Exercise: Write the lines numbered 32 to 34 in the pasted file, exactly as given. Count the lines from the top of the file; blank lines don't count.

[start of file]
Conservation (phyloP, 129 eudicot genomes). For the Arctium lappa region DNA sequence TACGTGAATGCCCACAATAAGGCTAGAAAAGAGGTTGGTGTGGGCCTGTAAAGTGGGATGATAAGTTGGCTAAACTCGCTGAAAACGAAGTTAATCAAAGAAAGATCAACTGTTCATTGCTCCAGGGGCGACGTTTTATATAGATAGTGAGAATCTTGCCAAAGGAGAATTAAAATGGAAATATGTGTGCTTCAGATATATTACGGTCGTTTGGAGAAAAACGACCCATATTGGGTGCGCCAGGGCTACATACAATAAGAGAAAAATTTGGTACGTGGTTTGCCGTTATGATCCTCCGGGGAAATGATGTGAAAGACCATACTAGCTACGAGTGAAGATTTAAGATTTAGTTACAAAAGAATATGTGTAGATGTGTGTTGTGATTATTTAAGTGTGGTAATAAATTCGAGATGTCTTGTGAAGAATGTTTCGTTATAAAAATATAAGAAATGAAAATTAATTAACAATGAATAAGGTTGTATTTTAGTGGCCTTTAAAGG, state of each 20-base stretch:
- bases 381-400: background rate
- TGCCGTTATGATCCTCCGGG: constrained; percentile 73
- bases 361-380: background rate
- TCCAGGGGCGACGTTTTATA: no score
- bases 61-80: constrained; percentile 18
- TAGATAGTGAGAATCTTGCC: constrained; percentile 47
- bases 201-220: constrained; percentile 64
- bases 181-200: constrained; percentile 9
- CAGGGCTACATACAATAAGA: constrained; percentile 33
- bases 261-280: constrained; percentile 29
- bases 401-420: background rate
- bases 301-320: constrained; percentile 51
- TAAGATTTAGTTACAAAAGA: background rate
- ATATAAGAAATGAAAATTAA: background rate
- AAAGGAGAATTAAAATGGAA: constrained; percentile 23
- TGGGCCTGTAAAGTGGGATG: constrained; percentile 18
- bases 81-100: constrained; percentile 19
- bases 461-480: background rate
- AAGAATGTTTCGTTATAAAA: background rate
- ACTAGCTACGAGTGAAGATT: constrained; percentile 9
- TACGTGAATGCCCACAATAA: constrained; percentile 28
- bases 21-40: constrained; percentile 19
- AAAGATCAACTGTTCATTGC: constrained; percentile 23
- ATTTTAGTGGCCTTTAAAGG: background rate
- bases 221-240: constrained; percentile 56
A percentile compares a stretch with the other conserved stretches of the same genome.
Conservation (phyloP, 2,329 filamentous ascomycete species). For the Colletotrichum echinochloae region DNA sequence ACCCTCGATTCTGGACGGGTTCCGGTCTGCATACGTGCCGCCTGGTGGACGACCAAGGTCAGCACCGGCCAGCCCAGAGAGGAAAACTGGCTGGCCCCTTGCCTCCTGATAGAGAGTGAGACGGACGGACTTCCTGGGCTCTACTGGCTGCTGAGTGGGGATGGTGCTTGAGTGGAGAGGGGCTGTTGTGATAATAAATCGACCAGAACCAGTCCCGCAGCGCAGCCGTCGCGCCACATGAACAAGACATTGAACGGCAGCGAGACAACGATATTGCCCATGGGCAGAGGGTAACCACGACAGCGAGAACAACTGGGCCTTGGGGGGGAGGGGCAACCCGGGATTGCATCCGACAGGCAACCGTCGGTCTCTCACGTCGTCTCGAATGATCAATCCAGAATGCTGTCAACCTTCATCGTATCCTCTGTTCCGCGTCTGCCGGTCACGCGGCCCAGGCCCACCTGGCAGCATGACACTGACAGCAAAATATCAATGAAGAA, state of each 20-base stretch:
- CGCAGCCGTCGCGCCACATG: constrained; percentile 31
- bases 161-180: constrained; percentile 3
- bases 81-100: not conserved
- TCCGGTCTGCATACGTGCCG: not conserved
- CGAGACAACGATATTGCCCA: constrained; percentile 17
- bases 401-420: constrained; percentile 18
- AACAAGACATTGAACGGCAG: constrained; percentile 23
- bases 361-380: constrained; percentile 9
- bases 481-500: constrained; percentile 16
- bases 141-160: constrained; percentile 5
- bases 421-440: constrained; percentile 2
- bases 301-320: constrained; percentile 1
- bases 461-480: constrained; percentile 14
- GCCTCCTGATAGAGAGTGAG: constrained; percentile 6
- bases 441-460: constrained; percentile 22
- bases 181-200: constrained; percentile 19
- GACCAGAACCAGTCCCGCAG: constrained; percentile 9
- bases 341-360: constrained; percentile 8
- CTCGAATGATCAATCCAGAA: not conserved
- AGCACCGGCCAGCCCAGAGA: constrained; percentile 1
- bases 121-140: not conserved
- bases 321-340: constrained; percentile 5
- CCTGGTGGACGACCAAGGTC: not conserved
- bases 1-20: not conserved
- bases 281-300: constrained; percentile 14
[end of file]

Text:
- TCCGGTCTGCATACGTGCCG: not conserved
- CGAGACAACGATATTGCCCA: constrained; percentile 17
- bases 401-420: constrained; percentile 18